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Tawdry family tales lurk within dusty court records

An abandoned wife, the possibility of a bigamous second marriage, and two brothers willing to have their half-siblings declared illegitimate rather than share an inheritance.

Sound like the script of a cable television series? Actually, these are real elements of a family relationship as played out in a Morgan County, Ga., courtroom.

In 1818, Betsey Yarbrough married William Wilson in North Carolina. A year later, he left her and went to Tennessee, and no one heard from him for 19 years. In 1828, Betsey — thinking that Wilson was dead — married Thomas Eubanks, who had three sons by a previous marriage.

Fast forward to 1866: Alfred Eubanks, one of Thomas Eubanks’ sons, died without a wife or children or any lineal descendants. The administrator of his estate was about to distribute it among his siblings and half siblings when his relatives began a tug of war.

On one side were George, David and Sarah Eubanks, the other children of the deceased Thomas Eubanks and his widow Betsey. They were half siblings to the deceased Alfred. On the other side were Ambrose and Asa Eubanks, the other sons of Thomas and his first wife, and the deceased Alfred’s two full-blood brothers.

Ambrose and Asa alleged that George, David and Sarah were their father’s illegitimate children, contending their father had never legally married Betsy. If the courts indeed would declare George, David and Sarah as illegitimate then Alfred’s entire estate would go to Asa and Ambrose. Illegitimate people could not inherit from their legitimate half siblings.

Somehow Asa and Ambrose managed to find the long-missing William Wilson, who admitted he had abandoned Betsey after a year of marriage. He even admitted he had “married” a second time and had children without divorcing Betsey.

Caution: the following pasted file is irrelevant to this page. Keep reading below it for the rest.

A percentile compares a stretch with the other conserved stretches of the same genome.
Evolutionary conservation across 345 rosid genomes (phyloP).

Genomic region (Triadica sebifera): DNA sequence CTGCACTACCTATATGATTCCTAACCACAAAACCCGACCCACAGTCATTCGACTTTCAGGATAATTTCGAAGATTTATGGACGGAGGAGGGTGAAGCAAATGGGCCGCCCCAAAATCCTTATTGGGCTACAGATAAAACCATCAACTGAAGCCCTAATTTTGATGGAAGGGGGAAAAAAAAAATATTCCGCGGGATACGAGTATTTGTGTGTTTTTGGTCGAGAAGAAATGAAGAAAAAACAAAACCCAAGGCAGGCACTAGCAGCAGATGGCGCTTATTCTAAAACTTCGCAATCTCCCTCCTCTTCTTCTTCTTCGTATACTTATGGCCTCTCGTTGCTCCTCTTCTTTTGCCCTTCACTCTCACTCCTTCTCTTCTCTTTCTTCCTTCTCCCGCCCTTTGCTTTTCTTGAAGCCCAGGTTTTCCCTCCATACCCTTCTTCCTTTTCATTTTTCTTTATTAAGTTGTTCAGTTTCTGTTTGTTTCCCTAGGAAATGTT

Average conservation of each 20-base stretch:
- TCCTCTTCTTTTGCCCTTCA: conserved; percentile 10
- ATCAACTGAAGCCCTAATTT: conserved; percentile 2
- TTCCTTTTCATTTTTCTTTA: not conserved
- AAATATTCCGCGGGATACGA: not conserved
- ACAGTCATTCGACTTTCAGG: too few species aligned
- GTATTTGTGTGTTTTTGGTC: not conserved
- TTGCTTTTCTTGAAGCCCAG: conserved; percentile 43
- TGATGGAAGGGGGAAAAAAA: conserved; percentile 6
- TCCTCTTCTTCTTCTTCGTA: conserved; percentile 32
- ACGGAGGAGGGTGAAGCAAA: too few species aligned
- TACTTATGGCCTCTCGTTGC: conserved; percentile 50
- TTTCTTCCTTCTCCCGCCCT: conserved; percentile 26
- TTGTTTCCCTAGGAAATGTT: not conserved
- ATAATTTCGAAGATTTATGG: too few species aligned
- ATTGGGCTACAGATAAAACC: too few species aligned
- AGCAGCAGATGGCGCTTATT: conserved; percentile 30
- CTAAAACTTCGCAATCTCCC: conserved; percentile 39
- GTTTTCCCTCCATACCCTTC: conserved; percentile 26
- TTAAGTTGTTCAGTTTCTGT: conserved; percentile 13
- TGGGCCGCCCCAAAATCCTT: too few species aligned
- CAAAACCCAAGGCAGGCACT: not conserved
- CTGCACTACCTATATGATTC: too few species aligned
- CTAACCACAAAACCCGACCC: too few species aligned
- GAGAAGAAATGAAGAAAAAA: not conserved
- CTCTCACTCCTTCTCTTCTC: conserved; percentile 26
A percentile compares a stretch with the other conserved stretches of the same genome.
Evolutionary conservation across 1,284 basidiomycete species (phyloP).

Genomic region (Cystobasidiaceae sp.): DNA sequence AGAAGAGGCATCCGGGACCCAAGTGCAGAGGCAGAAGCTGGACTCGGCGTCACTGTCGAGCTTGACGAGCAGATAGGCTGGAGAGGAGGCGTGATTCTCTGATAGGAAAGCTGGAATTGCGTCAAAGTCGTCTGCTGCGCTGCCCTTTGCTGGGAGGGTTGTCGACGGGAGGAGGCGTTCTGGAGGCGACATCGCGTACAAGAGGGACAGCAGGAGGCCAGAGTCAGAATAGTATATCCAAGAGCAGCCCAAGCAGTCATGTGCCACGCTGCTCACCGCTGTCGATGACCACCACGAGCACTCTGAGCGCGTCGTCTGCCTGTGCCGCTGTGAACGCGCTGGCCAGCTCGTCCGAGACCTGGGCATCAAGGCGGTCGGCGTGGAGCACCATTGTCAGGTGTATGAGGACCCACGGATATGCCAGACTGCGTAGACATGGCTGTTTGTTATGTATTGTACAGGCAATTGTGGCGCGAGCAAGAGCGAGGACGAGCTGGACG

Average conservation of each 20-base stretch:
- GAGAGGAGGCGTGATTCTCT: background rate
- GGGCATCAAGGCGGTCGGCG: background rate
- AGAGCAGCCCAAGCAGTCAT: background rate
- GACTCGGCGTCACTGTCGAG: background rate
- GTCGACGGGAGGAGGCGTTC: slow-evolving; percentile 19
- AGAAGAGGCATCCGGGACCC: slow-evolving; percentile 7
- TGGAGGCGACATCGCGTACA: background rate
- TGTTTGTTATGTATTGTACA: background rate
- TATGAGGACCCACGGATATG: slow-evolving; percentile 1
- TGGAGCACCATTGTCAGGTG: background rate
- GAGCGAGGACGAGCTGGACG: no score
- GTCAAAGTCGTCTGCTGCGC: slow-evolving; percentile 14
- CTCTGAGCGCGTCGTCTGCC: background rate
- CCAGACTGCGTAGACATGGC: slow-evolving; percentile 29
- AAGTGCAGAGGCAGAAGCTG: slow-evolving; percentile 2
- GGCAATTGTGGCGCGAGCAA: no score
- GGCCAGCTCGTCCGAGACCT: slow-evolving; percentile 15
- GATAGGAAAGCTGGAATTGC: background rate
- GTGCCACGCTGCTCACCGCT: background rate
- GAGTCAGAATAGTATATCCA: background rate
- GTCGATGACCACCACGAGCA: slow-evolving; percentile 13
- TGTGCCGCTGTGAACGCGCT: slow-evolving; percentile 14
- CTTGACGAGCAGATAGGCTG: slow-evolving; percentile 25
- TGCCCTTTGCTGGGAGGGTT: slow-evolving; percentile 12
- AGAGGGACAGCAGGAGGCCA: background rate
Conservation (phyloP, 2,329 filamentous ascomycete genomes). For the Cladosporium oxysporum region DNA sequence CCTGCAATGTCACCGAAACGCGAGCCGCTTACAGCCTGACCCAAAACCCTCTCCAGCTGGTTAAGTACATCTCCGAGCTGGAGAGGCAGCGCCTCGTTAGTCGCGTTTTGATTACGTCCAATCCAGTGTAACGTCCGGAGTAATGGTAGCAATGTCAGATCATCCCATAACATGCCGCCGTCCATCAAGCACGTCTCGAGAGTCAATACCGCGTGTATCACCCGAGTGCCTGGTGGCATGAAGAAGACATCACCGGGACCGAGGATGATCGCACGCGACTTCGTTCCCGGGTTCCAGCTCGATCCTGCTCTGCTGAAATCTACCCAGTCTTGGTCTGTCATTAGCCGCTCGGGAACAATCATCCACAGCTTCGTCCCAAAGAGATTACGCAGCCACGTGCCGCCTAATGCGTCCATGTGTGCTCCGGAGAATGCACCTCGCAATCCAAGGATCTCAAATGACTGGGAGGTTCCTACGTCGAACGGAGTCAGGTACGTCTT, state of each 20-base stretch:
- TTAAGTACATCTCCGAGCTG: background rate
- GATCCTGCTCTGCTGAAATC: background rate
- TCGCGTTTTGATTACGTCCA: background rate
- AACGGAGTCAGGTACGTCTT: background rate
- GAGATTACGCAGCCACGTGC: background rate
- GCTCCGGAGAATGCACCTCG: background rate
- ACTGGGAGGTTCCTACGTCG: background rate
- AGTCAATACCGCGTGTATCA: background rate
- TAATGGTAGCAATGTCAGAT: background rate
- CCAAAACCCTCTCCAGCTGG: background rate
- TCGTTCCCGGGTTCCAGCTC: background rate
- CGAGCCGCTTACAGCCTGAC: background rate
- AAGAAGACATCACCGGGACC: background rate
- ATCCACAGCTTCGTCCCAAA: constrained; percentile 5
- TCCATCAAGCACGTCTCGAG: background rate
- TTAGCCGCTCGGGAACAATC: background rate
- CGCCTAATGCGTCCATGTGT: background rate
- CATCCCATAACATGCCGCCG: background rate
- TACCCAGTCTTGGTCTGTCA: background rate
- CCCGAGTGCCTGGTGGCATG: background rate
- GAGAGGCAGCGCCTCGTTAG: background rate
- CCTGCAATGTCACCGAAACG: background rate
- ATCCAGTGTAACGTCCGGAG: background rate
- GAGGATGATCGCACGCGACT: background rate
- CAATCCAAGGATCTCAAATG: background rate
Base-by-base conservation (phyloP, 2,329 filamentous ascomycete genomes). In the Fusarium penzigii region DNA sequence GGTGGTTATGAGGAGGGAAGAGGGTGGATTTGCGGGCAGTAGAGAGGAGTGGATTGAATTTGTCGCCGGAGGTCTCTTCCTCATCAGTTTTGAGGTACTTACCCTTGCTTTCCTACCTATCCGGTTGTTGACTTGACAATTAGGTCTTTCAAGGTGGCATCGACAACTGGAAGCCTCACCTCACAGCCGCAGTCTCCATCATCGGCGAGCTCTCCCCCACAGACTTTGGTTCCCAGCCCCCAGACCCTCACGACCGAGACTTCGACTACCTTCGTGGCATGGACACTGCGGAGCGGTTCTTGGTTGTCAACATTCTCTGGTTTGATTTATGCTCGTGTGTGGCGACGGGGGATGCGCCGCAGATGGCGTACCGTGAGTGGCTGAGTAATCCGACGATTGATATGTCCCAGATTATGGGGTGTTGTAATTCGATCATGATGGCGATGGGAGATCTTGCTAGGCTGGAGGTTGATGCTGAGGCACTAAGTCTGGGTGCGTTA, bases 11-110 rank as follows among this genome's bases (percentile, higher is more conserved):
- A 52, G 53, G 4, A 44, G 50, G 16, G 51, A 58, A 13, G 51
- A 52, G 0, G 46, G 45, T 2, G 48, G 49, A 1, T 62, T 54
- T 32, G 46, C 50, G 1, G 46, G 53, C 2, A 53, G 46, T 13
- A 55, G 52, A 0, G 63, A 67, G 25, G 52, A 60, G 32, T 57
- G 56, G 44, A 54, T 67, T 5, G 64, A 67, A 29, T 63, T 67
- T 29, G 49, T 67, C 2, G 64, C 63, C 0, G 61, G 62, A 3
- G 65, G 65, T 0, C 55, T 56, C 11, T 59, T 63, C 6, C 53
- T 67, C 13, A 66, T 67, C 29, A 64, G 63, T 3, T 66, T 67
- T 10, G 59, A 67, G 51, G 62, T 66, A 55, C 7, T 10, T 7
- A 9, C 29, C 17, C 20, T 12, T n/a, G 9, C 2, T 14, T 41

Betsey testified that she married Thomas Eubanks in 1828 and that her children were born in lawful wedlock because she thought Wilson was dead when she married Thomas. The usual array of acquaintances, friends and distant relatives lined up to give their opinions for each side. A jury sided with Ambrose and Asa and George, David and Sarah filed an appeal with the Georgia Supreme Court.

With the wisdom of Solomon, the high court ruled that the marriage of Thomas and Betsy marriage was voidable only during the lives of the parties and since it was not voided while Thomas was alive, the marriage was deemed valid.

In fact, the court rendered a tongue lashing to Ambrose and Asa, calling their actions a “disreputable attempt to bastardize George, David and Sarah.” The court declared that George, David and Sarah were legitimate and were therefore the lawful heirs of their half brother Alfred’s estate.

Court records can offer a wealth of genealogical information. These same records frequently reveal much beyond the basic facts of who, what, where and when of an ancestor’s life. They often reveal the bitterness and animosity between family members and — as the court appears to have thought in this matter —the basic bad character of some individuals.

Researchers can find records on the probating of wills (or the administration of estates when there were no wills) at a local courthouse or archival records facility. These courts usually bear the titles of Probate Court, Family Court, or Orphans Court.

Researchers should study the court structures in the counties where their ancestors lived to determine the name of the court and the location of existing records. This usually can be found online through a search engine such as Google.

For example, a search for “Hillsborough county probate court” shows that probate matters are under the Clerk of the Circuit Court of Hillsborough County.

Another route to take is through Family

Search.org. Select “Search” from the site tool bar and on the dropdown box there are several options. Selecting the “Wiki” will allow you to search, for example, “Florida probate court,” which will provide a variety of options for learning how to access records.

When ancestors challenged a local court decision by appealing to a state’s supreme court, those records likely will be in the state’s archives. Here again, conduct a Google search and follow links to educate yourself on who creates what records and where they are archived.

Send your genealogical methodology questions and event announcements to Sharon Tate Moody at [email protected]

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